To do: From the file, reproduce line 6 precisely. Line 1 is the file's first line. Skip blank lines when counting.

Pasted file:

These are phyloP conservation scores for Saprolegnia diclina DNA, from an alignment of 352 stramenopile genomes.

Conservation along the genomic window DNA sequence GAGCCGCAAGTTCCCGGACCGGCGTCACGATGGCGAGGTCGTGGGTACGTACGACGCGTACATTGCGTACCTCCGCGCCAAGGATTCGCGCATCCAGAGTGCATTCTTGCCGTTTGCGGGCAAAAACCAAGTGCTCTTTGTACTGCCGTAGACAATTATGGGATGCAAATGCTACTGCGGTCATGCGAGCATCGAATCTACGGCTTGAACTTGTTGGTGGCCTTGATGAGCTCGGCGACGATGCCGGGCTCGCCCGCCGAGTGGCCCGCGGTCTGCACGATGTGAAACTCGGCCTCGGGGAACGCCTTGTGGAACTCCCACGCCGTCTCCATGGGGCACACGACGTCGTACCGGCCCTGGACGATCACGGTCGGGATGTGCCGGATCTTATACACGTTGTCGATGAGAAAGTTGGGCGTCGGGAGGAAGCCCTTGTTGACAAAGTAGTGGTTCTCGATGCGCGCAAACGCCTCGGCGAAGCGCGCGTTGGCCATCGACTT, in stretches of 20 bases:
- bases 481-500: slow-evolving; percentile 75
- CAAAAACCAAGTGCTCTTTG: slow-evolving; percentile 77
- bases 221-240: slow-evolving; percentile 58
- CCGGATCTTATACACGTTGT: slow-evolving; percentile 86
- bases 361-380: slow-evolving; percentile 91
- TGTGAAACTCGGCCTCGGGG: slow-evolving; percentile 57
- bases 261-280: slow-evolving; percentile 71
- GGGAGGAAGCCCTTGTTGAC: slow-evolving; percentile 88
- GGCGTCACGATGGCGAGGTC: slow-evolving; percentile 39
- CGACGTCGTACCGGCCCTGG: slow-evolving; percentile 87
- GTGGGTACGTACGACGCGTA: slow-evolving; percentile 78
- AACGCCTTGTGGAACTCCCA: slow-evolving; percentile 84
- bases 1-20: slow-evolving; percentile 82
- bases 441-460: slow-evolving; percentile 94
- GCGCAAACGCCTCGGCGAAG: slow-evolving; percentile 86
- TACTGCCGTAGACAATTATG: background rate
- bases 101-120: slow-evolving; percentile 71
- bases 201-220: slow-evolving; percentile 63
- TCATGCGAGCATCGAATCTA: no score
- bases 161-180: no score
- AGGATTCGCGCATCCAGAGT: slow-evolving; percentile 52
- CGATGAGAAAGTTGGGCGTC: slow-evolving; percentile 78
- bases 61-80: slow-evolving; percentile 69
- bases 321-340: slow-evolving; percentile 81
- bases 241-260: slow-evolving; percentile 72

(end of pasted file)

- CCGGATCTTATACACGTTGT: slow-evolving; percentile 86